Paul Frankhuijzen


The first impulse
for Bass clarinet and percussion instruments

The first impulse' is inspired by the artist who isolates himself in his own space to come to a creation. The theme here is creative inspiration, with the
question always being, what is this inspiration? Is it an error, or is it the repetitions and the efffects of it.

There are moments before the inspiration in the composition. Unconsciously, there can already be an inspiration and a change from space which has its
effect on the event. The mystery, the fight, the time before, after and in between, given the unravelable. Make it happen.

Franz Lizst's sonata b minor for piano was a great source of inspiration for this composition. It is a masterpiece that gave a new form of musical
expression. Lizst was the man who retired as an artist. The artist of the soul.

Elements of different parts of this sonata are used. These have not been considered from a traditional approach, such as harmonic analysis etc., but
precisely from the first promptings of different stages, in order to get to the bone of the sonata. These fragments are the inspiration of The first impulse'.


052 The first impulse
(2016 revised 2021)

Bass Clarinet
Percussion instruments:
Gongs c' d' g'
Tam-tam (ca.40cm)
Suspended cymbal
Taiko drum
Snare drum

First performance, Fie Schouten
Slow intensity
for violin and piano

The piece has his inspiration in the thought of Stéphane Mallermé (1842-1898). He saw the poem as a structure of pronounced and concealed
words. To give a name to the object is to destroy the poetical power it contains.

In 'Slow intensity' Paul Frankhuijzen responded to this. His inspiration is especially the structure of spoken and unspoken words.

By means of slowing down the tempo it creates openings for new layers. The musical material which is arising out of ‘Éventail de Mademoiselle…’  for alto saxophone shows it self in this.

When an artist is working he/she can so intensively approach a detail or phrasing so that specific moments stay as a subjects on their own in that
larger scheme. In “Slow intensity” the composer stresses these moments. The intention is to show the present without explanation and not to create a
dream world.


047 Slow intensity

Violin, piano
for alto recorder and bongo set

The Estampie, orginal from the from The Middle Ages. It is rather light hearted and that quality was the basis of departure in this composition. Besides its has great possibilities for solo performances and its dancing character.

The bongos gives drive to the composition, that is alternated with creative playing all the time. As, for instance, subtle play by using the fingertips can be alternated with playing with the flat of the hand, whereas the recorder clearly has more of a solo-role to play.


031 Estampie

Alto recorder, bongo set.. :

First performance, recorder, Suzanne van der Helm,
bongo,Jelle Overheul
for 2 cello's

Three data have been incorporated in ‘Fantasia’, i.e.

1) Some components are quiet. In those components both cellos move graciously and the melody plays a liberated part.

2) Other components on the other hand emanate energy. In those components the music sounds piercingly high.

3) There is a component  in which the two cellos follow the rhythm simultaneously, but with the smallest of deviations, whereby music progresses as if it is gliding.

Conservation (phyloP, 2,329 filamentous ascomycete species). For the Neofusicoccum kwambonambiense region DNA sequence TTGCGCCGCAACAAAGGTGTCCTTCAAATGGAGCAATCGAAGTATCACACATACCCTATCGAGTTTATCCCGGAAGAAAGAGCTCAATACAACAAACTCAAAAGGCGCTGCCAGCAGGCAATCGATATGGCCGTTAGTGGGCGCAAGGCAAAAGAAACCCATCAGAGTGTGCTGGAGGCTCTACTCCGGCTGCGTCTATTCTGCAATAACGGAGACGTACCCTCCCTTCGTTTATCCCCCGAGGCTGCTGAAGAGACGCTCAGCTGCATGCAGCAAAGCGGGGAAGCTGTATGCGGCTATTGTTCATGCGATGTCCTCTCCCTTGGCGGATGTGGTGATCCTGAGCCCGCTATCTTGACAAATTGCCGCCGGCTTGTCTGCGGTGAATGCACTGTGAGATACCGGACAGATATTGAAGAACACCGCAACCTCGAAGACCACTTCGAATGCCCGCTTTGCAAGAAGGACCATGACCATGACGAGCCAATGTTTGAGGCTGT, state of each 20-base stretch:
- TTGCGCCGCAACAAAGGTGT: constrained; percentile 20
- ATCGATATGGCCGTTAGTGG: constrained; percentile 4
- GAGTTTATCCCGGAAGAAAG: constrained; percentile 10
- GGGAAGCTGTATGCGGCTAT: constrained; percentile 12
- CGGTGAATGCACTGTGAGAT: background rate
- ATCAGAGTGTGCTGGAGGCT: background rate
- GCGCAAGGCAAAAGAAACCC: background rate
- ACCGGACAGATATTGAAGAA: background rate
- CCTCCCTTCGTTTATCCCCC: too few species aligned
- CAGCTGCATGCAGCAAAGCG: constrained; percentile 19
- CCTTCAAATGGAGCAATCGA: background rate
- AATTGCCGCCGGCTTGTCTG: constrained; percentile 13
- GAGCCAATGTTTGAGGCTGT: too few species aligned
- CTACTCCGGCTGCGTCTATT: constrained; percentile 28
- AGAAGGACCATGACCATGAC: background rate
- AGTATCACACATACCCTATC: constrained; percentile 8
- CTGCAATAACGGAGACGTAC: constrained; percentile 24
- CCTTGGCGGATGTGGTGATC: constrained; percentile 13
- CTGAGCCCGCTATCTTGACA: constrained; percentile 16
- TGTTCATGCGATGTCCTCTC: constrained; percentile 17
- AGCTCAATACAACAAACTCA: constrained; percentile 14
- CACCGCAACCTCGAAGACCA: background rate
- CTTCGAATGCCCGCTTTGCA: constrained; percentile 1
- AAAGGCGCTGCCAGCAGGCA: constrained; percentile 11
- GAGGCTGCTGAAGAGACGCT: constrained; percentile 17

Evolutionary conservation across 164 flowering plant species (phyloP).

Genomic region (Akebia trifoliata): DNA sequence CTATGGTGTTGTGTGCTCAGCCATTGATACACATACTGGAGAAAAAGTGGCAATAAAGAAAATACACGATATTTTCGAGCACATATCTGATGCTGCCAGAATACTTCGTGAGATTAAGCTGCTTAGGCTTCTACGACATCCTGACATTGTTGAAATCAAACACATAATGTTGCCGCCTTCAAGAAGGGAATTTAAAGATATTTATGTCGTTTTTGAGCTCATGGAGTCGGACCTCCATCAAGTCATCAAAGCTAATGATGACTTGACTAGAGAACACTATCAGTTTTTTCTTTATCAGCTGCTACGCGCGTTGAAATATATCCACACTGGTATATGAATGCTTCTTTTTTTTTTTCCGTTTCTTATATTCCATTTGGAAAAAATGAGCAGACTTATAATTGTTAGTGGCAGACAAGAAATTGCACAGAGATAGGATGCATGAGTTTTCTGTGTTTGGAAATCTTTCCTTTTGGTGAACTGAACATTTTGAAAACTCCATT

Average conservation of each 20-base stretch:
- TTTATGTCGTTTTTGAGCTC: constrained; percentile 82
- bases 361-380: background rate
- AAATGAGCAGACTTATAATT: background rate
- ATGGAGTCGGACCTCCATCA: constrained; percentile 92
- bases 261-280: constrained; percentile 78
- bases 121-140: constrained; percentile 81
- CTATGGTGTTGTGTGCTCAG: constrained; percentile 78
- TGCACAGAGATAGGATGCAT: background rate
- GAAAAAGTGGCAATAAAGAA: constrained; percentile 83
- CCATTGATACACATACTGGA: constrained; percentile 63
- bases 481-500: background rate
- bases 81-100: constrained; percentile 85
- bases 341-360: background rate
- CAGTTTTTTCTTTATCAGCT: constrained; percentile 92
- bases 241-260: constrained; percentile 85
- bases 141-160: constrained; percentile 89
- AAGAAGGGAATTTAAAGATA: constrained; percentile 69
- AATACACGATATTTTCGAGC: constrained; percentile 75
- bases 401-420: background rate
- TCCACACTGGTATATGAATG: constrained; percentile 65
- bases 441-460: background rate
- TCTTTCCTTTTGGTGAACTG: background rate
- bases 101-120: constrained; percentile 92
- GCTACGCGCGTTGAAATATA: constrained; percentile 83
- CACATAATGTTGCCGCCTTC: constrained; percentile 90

Those three details alternate throughout the composition.

The consort music for six voices by William Lawes (1602-1645), written for six violas de gamba was a source of inspiration for me as well, especially  when it came to creativity, polyphony and contour.


031 Fantasia

2 cello's
commissioned by De Groep van Steen

First performance, ensemble Dubbelduet
Eduard van Regteren Altema, Jacqueline Hamelink
Handmade by the people of:
for 2 piano's / 1 piano

The inspiration comes from several film images from the film ‘Potemkin’ by Eisenstein. The revolution is created, as it were, in the movement of a crowd of people in that film. But also ‘minimal music’ has been a source of inspiration. The ever repetitive as well as the meditative properties of that
music style Paul Frankhuijzen has wanted to break up with other repetitive influences.

It starts out with a seemingly simply naïve movement pattern. Bit by bit a certain unrest comes into being. That unrest gradually gets the upper hand, but in such a way, that the drive remains present.

At the end as it were the naked approaching accents that were created in the unrest remain.

012 Handmade by the people of:

2 piano's or piano and four hands

First performance, Henriētte and Mieke van der Aalst
for tenor recorder and percusion instruments

The name refers to the Château d’Annevoie, situated south of the town of Namur in Belgium.

Charles-Alexis de Montpellier had the gardens surrounding the castle laid out around 1770. The prevailing theme in the gardens is the use of water, inspired by the fountains of the Villa dEste in Tivoli and the quiet basins of Versailles.

In each case a water stream is fed by three sources, appearing in a different shape every time (fountains, basins).

In the composition Paul has kept to the sequence of the guided tour. He classified the sequence according to the Haiku proportion of 5-7-5=17.
Every time the rhythm changes and/or at a double bar in the score, the visitor arrives in a different part of the garden, where a new garden element originates. The recorder plays a free melody simultaneously, thus depicting the individual emotions of the visitor.


05 Annevoie

Tenor recorder (or d'recorder)
Percusion instruments:Triangle low, high.
Cymbals: low, high. Chinees cymbal.
Tom tom, low. Conga low, high.
Bongo, low, high. Woodblock.
Gongs 5, from low to high.

commissioned by Maurice van Lieshout,
Eduardo leandro

First performance, recorder Maurice van Lieshout,
percusion Eduardo leandro
© Paul Frankhuijzen| All Rights Reserved